There it is again, that universality, the dance of death. So people will, no doubt, find meaning from their own lives, and crumbs of comfort, in the exhibition. Love and joy, as well as grief and death, are present; and, after all, these are things to which most of us can relate. “Absolutely. You think ‘this is made as a response to personal experience,’ but within that, there is a such a universality. And I think, as you move through working with a public for a long time, you hopefully learn how to speak to people that you don’t know, but also how to hold your own story. I mean, it’s an eternal balance.”

“Hopefully, people coming to the show, can honour their dead and honour their experiences”

I ask about this “eternal balance” and whether, because she’s flipping the taboo around death, and making it a conversation that’s allowed, even encouraged to be had, is there a danger of becoming a kind of receptacle for other people’s feelings. “I think, if you’re opening up grief and trauma for other people, you also want to ensure that you hold that in a really respectful way for someone. So, you know, that has been something that we’ve worked on. There’s a team that I’m not involved in, and I’m really happy to not be involved in that. I’m not a social worker or a therapist; the offering that I give is the work itself.”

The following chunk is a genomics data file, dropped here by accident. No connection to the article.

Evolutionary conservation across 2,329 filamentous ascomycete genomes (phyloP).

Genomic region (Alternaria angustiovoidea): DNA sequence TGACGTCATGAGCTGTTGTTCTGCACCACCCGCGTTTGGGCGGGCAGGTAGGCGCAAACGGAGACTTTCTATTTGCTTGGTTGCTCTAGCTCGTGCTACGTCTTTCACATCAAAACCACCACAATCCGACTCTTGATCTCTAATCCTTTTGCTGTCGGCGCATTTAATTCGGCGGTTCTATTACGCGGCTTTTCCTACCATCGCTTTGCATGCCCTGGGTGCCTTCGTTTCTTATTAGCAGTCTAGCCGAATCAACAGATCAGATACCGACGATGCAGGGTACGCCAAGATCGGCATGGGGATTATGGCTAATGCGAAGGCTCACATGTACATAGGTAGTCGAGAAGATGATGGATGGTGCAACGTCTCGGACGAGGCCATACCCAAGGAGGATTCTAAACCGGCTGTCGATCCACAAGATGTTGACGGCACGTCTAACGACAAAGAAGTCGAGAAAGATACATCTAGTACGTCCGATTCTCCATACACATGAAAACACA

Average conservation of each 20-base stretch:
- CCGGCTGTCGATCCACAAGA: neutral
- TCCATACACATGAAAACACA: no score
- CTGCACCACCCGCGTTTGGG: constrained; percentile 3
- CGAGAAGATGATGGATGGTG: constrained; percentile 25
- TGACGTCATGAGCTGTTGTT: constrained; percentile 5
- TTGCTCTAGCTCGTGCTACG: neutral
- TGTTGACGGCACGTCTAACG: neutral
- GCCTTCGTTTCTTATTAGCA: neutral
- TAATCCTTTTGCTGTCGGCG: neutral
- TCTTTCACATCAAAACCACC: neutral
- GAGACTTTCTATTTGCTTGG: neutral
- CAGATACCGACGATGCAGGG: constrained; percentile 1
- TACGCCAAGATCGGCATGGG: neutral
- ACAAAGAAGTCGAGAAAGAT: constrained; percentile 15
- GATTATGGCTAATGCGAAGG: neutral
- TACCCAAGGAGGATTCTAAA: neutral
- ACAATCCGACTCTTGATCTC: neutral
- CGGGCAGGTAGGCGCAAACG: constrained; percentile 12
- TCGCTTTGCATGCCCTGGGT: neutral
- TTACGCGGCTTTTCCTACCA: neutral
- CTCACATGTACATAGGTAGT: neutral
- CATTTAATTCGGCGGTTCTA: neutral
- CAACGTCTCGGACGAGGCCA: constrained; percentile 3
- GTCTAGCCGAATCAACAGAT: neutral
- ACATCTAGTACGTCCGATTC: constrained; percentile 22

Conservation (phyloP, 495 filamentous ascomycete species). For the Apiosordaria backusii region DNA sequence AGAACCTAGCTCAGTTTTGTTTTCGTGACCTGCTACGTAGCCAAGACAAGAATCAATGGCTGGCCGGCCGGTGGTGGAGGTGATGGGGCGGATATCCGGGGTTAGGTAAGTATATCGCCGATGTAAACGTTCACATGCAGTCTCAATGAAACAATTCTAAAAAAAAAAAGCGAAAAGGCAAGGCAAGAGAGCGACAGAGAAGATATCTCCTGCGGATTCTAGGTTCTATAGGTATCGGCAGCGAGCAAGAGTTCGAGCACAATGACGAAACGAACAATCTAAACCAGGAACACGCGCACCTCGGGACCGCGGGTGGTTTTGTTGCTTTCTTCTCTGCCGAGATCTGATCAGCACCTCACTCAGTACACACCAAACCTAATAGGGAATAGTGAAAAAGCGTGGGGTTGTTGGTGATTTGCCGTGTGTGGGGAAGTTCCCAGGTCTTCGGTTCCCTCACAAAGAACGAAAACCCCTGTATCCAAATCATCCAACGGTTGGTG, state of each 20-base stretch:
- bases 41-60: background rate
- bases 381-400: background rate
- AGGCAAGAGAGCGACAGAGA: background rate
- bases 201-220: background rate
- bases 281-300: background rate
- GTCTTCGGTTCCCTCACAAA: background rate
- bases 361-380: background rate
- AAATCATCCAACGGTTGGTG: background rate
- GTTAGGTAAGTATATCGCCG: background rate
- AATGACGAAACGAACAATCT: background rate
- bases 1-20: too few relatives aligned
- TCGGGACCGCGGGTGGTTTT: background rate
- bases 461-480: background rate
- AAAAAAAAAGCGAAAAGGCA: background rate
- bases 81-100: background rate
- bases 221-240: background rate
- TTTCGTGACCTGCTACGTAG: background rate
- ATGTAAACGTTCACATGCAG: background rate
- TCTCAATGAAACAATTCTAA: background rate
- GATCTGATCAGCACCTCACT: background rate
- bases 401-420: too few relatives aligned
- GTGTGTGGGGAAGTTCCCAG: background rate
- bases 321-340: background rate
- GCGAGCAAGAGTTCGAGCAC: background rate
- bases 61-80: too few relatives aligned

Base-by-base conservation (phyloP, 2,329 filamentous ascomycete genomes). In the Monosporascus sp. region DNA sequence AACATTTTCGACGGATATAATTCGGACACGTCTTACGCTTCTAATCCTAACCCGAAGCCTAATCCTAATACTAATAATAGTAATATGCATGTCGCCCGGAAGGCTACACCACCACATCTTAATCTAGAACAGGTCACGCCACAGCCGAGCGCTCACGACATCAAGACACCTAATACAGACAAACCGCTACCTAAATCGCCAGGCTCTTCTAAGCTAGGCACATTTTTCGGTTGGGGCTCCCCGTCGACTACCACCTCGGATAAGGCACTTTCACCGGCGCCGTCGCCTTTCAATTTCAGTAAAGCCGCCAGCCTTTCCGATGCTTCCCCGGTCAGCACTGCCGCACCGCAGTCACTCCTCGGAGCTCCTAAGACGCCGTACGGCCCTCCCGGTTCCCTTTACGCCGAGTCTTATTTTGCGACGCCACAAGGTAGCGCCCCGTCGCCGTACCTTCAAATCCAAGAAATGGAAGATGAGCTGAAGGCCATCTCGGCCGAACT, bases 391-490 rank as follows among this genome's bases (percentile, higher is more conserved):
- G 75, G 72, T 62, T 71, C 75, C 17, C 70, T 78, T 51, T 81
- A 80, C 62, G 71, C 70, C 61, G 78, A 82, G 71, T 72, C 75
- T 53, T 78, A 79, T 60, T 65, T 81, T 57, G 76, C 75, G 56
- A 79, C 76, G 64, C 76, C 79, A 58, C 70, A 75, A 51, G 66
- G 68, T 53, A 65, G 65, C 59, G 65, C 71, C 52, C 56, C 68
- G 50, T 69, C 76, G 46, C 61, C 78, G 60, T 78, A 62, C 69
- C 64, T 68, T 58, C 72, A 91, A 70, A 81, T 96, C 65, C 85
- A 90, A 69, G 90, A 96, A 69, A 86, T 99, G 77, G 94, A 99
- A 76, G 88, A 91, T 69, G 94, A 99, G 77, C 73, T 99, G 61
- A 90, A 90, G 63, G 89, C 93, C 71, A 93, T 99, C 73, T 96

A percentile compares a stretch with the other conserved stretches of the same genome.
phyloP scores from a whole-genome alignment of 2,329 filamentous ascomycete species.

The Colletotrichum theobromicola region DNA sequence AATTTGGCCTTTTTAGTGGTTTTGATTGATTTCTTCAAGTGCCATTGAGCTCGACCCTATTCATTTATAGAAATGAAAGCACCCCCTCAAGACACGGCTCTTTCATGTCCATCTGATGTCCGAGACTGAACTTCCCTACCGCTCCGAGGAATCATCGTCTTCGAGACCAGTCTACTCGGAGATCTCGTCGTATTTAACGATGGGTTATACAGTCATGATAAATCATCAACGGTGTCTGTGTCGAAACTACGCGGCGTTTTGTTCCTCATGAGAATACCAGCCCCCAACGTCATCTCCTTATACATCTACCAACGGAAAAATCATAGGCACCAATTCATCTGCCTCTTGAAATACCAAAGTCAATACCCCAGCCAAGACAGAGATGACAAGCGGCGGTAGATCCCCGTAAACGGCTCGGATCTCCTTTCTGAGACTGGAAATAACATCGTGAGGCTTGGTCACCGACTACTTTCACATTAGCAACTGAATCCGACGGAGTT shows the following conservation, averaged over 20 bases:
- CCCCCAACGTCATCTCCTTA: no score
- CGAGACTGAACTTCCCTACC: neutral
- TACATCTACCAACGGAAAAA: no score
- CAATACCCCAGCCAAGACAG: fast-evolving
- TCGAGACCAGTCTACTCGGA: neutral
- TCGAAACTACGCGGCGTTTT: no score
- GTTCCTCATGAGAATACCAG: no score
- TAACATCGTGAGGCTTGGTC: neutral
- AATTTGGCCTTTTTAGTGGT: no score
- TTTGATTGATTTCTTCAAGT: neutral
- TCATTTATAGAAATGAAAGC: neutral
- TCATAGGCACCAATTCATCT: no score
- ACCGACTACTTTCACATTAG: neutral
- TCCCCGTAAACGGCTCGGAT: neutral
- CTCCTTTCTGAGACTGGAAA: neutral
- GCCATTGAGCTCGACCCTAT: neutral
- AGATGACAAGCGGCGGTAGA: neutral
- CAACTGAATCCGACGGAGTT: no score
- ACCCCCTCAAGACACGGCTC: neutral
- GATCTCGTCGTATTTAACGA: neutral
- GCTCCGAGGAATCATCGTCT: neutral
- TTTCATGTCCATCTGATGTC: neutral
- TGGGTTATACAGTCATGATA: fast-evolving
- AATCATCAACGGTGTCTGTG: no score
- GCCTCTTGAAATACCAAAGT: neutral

Ultimately, she reflects, the exhibition and her wider work is “offering a meditation on life and death, which many artists do. Hopefully that would encourage people to come to the show and bring someone with them and talk about it. And, you know, they can honour their dead and honour their experiences.”

Mike Pinnington 

Annie Frost Nicholson: All Your Textures Live Inside of Me continues at Dorothy until Friday. You can read more about the exhibition and see a selection of the work on display here. You can see more of Annie Frost Nicholson’s new works here

Images, from top: AFN portrait: © Tara Darby; installation photography courtesy Dorothy and © Pete Carr

Posted on 11/04/2024 by thedoublenegative